During the early stages of nutritional rehabilitation, it can be easy to think that feeling full on a small amount of food means that you don't have to eat as much or not follow the meal plan recommended by your Dietitian. Eating disorders like this logic, however not eating and prolonging nutritional rehabilitation will only make your digestive symptoms worse as the gut remains undernourished. In the initial stages (first few months at least), meals will be eaten according to time and be prescriptive rather than relying on hunger and fullness cues.

How to manage digestive issues in recovery

Eating disorder recovery, specifically nutritional rehabilitation is often complicated by digestive discomfort and the misinterpretation of fullness being experienced as weight gain or feeling "fat." GI issues will improve with time with nutritional rehabilitation, weight restoration and cessation of any behaviours interfering with digestion. There are some practical tips to help ease the discomfort following a meal:

  • Wear loose fitting clothes during and after meals. Clothes that fit tightly around your stomach or even tight leggings can increase bloating and abdominal pain

  • Use a hot water bottle or sip on herbal tea after a meal (peppermint is a good flavour)

  • Hug a pillow or blanket

  • Distract yourself with a puzzle, calling a friend, knitting, watching a movie or any other activity

  • Talk to someone! Being open with how you feel and the discomfort you are experiencing is important as sometimes you might need to hear a rational voice when the eating disorder voice is loud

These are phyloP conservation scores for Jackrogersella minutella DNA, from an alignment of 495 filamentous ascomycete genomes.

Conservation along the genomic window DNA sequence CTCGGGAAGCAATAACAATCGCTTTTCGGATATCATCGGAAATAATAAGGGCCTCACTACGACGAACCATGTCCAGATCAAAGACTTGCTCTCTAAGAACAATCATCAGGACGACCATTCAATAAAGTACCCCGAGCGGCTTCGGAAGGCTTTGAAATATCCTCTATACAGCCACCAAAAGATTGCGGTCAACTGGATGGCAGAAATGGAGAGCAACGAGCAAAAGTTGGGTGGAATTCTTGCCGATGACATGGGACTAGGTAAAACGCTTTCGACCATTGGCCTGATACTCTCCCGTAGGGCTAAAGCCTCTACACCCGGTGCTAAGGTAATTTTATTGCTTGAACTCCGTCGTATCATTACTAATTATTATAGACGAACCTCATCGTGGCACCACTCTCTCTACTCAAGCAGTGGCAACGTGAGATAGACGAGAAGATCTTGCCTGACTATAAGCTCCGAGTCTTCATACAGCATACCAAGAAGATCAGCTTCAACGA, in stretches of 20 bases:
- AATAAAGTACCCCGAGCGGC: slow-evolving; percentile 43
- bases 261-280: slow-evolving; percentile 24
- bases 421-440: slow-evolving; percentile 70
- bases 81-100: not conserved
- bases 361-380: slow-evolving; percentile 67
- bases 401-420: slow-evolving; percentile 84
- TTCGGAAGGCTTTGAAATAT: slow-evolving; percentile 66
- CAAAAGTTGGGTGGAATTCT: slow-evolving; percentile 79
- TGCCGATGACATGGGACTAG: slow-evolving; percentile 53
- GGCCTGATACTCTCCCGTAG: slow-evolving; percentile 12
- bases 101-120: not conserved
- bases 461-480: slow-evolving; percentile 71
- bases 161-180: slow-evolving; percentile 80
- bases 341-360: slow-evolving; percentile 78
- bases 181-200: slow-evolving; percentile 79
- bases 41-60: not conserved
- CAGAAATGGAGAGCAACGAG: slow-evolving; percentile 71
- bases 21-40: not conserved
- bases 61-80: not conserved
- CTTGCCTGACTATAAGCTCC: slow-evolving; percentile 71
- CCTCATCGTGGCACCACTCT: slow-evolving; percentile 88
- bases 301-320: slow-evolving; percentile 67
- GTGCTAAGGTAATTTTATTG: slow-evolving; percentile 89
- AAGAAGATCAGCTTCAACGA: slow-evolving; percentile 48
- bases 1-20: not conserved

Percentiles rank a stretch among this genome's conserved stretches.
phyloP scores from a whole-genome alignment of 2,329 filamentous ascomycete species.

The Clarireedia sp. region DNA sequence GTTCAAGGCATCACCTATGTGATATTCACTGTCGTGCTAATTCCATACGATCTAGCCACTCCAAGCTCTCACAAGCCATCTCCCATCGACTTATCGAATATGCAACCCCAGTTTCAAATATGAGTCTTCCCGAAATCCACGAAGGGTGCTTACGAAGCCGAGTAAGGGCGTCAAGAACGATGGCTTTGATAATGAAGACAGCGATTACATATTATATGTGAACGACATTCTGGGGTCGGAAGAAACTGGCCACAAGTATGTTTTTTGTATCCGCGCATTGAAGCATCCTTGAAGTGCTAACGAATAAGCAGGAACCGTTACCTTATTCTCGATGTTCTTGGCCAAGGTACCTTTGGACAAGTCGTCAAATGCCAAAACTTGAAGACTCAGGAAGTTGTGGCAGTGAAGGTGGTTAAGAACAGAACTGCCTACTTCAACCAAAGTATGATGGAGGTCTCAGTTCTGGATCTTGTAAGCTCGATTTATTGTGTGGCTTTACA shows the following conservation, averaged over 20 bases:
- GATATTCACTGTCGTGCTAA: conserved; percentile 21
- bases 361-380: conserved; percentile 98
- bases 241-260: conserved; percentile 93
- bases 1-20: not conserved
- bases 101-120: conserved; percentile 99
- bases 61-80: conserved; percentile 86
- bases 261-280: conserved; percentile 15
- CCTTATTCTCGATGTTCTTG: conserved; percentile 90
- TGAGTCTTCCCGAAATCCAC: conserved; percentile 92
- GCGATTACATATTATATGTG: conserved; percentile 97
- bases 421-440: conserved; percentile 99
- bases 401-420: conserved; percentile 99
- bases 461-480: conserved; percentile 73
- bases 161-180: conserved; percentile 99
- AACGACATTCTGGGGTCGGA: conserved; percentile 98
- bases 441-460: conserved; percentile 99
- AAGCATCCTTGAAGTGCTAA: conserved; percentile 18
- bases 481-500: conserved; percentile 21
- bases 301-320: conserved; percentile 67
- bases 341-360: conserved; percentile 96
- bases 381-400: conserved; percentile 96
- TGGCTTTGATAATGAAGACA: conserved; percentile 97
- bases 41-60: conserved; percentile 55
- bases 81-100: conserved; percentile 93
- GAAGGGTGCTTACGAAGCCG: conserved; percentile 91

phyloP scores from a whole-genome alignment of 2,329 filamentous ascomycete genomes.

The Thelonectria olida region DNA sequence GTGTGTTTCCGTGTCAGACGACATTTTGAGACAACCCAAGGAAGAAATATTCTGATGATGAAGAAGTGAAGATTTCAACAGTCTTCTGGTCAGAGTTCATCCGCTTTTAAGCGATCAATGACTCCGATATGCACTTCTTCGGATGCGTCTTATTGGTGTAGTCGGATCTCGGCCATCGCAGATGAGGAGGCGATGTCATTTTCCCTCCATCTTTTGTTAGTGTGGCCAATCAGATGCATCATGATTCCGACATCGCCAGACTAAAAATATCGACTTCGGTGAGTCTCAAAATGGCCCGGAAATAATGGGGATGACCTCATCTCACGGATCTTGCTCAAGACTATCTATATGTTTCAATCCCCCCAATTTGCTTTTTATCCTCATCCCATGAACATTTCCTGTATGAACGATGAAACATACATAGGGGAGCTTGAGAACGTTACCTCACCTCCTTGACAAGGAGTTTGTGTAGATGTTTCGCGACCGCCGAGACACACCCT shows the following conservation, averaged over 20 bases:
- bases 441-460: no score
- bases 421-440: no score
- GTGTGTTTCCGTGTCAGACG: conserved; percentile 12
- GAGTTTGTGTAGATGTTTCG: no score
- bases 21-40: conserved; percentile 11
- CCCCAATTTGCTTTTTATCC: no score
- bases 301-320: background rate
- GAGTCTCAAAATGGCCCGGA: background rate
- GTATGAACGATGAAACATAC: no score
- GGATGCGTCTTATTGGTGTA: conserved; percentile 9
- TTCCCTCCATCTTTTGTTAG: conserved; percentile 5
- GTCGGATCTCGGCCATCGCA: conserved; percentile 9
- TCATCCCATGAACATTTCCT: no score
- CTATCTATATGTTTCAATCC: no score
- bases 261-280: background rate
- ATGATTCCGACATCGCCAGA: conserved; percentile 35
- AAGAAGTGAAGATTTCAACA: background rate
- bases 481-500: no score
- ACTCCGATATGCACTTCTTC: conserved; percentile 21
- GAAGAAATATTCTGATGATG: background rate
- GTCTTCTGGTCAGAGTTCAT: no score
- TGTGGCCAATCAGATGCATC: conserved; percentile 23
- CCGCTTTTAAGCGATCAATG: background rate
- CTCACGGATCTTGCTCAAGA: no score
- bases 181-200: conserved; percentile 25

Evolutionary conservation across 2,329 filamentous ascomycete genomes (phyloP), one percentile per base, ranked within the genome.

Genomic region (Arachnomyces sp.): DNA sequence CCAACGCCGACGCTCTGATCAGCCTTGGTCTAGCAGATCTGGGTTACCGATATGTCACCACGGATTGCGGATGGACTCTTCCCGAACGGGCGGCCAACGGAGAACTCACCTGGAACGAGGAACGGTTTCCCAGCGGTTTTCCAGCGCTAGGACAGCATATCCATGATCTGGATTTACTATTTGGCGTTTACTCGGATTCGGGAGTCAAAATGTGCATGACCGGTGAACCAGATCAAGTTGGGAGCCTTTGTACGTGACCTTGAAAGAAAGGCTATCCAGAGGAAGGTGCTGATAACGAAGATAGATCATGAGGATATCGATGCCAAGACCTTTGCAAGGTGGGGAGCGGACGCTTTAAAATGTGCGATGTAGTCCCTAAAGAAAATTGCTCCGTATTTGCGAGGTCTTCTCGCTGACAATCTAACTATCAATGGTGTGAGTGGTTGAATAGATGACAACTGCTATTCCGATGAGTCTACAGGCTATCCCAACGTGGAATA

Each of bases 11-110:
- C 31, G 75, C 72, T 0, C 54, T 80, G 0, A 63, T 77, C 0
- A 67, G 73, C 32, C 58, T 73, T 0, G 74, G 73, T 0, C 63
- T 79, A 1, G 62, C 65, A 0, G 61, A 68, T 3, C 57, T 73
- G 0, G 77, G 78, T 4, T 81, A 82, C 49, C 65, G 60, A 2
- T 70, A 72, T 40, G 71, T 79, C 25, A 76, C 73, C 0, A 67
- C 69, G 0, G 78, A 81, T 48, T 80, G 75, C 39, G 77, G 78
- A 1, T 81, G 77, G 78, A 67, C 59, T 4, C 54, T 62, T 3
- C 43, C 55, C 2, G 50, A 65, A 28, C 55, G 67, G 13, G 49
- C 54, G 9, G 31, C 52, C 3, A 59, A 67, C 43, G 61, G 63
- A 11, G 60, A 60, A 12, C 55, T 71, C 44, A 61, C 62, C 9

• Avoid lying flat for at least 30-60 minutes after a meal. Let gravity help move things along

  • Avoid filling up on too many fluids with your meals, sip them in between

  • Practice breathing techniques or meditation

  • Be patient, it will get better!

Your doctor or dietitian might recommend medication to ease the discomfort from gastroparesis or constipation. Medications like metoclopramide, fibre supplements or stool softeners (not stimulants) can be helpful temporarily.

It can take time for your gut health to return to normal, and unfortunately some people will experience lasting side effects as a result of chronic restriction and starvation. If you are concerned about your digestion please don't restrict your diet or engage in unhealthy behaviours or self-medicate. It is important you seek professional medical advice.

Talia Cecchele

TCN Founder



[1] Kessler U, Rekkedal GÅ, Rø Ø, et al. Association between gastrointestinal complaints and

psychopathology in patients with anorexia nervosa. Int J Eat Disord. 2020;53:802–806. https://doi.org/10.1002/eat.23243


Talia Cecchele Nutrition is a team of registered dietitians specialising in eating disorders and disordered eating. We aim to bring balance back to nutrition, help you to break free from food rules and find food freedom. To enquire about private consultation please fill out a contact form.